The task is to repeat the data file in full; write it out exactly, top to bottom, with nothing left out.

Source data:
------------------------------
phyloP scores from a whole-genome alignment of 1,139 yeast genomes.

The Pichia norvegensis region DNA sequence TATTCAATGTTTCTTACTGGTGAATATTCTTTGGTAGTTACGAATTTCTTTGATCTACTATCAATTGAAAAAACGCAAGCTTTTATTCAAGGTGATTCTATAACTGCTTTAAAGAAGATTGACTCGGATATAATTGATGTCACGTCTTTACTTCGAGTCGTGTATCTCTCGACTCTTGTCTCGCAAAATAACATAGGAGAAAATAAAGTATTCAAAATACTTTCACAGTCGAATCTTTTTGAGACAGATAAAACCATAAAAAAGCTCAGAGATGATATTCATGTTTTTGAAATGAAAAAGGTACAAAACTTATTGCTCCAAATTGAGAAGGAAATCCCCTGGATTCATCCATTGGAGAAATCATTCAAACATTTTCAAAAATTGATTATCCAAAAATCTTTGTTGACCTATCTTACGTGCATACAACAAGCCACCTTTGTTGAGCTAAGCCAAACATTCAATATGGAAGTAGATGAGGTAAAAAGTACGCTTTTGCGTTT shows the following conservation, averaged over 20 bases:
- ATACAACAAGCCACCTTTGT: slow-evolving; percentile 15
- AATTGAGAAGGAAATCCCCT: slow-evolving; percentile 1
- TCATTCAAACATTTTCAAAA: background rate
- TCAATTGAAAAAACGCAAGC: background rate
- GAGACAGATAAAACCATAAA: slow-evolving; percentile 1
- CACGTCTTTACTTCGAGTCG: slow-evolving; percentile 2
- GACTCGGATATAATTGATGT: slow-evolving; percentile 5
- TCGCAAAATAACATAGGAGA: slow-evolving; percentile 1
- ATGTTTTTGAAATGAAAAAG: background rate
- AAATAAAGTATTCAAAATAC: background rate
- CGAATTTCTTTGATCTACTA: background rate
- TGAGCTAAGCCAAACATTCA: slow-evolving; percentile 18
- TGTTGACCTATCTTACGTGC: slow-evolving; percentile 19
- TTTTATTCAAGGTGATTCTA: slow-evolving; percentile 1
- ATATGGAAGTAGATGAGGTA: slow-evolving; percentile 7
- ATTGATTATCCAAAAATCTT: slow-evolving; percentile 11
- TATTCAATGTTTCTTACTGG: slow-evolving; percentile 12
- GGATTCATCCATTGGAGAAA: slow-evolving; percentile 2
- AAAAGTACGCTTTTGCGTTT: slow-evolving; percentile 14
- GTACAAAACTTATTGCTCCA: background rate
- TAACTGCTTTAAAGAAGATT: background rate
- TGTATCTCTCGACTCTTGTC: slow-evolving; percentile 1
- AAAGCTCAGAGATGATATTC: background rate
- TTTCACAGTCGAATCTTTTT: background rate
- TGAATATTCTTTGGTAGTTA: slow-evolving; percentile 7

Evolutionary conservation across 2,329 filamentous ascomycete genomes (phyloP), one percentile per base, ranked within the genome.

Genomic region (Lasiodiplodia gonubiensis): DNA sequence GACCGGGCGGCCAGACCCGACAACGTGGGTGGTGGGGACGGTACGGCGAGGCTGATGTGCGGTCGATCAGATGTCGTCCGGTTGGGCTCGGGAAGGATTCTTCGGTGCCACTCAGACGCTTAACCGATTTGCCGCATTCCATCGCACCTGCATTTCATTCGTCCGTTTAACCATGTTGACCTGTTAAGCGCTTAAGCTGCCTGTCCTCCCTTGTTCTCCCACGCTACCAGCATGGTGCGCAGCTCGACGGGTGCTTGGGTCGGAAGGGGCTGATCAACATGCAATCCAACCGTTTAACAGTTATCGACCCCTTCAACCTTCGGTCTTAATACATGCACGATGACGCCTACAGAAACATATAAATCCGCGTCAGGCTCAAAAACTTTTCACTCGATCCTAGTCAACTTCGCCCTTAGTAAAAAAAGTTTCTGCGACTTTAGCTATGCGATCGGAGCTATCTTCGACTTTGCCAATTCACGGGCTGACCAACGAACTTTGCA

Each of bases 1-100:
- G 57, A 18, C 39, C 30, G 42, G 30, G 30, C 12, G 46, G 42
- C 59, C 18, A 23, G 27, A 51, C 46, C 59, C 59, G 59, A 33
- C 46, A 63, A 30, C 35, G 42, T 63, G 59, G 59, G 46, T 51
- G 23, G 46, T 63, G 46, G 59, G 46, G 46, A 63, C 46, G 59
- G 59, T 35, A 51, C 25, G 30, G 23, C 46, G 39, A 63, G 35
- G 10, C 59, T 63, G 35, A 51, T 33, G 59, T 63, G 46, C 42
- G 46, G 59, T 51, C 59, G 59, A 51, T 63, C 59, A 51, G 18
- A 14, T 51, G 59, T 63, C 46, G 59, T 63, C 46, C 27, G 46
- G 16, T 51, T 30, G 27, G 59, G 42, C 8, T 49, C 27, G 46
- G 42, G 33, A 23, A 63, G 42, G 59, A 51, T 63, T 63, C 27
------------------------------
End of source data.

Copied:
phyloP scores from a whole-genome alignment of 1,139 yeast genomes.

The Pichia norvegensis region DNA sequence TATTCAATGTTTCTTACTGGTGAATATTCTTTGGTAGTTACGAATTTCTTTGATCTACTATCAATTGAAAAAACGCAAGCTTTTATTCAAGGTGATTCTATAACTGCTTTAAAGAAGATTGACTCGGATATAATTGATGTCACGTCTTTACTTCGAGTCGTGTATCTCTCGACTCTTGTCTCGCAAAATAACATAGGAGAAAATAAAGTATTCAAAATACTTTCACAGTCGAATCTTTTTGAGACAGATAAAACCATAAAAAAGCTCAGAGATGATATTCATGTTTTTGAAATGAAAAAGGTACAAAACTTATTGCTCCAAATTGAGAAGGAAATCCCCTGGATTCATCCATTGGAGAAATCATTCAAACATTTTCAAAAATTGATTATCCAAAAATCTTTGTTGACCTATCTTACGTGCATACAACAAGCCACCTTTGTTGAGCTAAGCCAAACATTCAATATGGAAGTAGATGAGGTAAAAAGTACGCTTTTGCGTTT shows the following conservation, averaged over 20 bases:
- ATACAACAAGCCACCTTTGT: slow-evolving; percentile 15
- AATTGAGAAGGAAATCCCCT: slow-evolving; percentile 1
- TCATTCAAACATTTTCAAAA: background rate
- TCAATTGAAAAAACGCAAGC: background rate
- GAGACAGATAAAACCATAAA: slow-evolving; percentile 1
- CACGTCTTTACTTCGAGTCG: slow-evolving; percentile 2
- GACTCGGATATAATTGATGT: slow-evolving; percentile 5
- TCGCAAAATAACATAGGAGA: slow-evolving; percentile 1
- ATGTTTTTGAAATGAAAAAG: background rate
- AAATAAAGTATTCAAAATAC: background rate
- CGAATTTCTTTGATCTACTA: background rate
- TGAGCTAAGCCAAACATTCA: slow-evolving; percentile 18
- TGTTGACCTATCTTACGTGC: slow-evolving; percentile 19
- TTTTATTCAAGGTGATTCTA: slow-evolving; percentile 1
- ATATGGAAGTAGATGAGGTA: slow-evolving; percentile 7
- ATTGATTATCCAAAAATCTT: slow-evolving; percentile 11
- TATTCAATGTTTCTTACTGG: slow-evolving; percentile 12
- GGATTCATCCATTGGAGAAA: slow-evolving; percentile 2
- AAAAGTACGCTTTTGCGTTT: slow-evolving; percentile 14
- GTACAAAACTTATTGCTCCA: background rate
- TAACTGCTTTAAAGAAGATT: background rate
- TGTATCTCTCGACTCTTGTC: slow-evolving; percentile 1
- AAAGCTCAGAGATGATATTC: background rate
- TTTCACAGTCGAATCTTTTT: background rate
- TGAATATTCTTTGGTAGTTA: slow-evolving; percentile 7

Evolutionary conservation across 2,329 filamentous ascomycete genomes (phyloP), one percentile per base, ranked within the genome.

Genomic region (Lasiodiplodia gonubiensis): DNA sequence GACCGGGCGGCCAGACCCGACAACGTGGGTGGTGGGGACGGTACGGCGAGGCTGATGTGCGGTCGATCAGATGTCGTCCGGTTGGGCTCGGGAAGGATTCTTCGGTGCCACTCAGACGCTTAACCGATTTGCCGCATTCCATCGCACCTGCATTTCATTCGTCCGTTTAACCATGTTGACCTGTTAAGCGCTTAAGCTGCCTGTCCTCCCTTGTTCTCCCACGCTACCAGCATGGTGCGCAGCTCGACGGGTGCTTGGGTCGGAAGGGGCTGATCAACATGCAATCCAACCGTTTAACAGTTATCGACCCCTTCAACCTTCGGTCTTAATACATGCACGATGACGCCTACAGAAACATATAAATCCGCGTCAGGCTCAAAAACTTTTCACTCGATCCTAGTCAACTTCGCCCTTAGTAAAAAAAGTTTCTGCGACTTTAGCTATGCGATCGGAGCTATCTTCGACTTTGCCAATTCACGGGCTGACCAACGAACTTTGCA

Each of bases 1-100:
- G 57, A 18, C 39, C 30, G 42, G 30, G 30, C 12, G 46, G 42
- C 59, C 18, A 23, G 27, A 51, C 46, C 59, C 59, G 59, A 33
- C 46, A 63, A 30, C 35, G 42, T 63, G 59, G 59, G 46, T 51
- G 23, G 46, T 63, G 46, G 59, G 46, G 46, A 63, C 46, G 59
- G 59, T 35, A 51, C 25, G 30, G 23, C 46, G 39, A 63, G 35
- G 10, C 59, T 63, G 35, A 51, T 33, G 59, T 63, G 46, C 42
- G 46, G 59, T 51, C 59, G 59, A 51, T 63, C 59, A 51, G 18
- A 14, T 51, G 59, T 63, C 46, G 59, T 63, C 46, C 27, G 46
- G 16, T 51, T 30, G 27, G 59, G 42, C 8, T 49, C 27, G 46
- G 42, G 33, A 23, A 63, G 42, G 59, A 51, T 63, T 63, C 27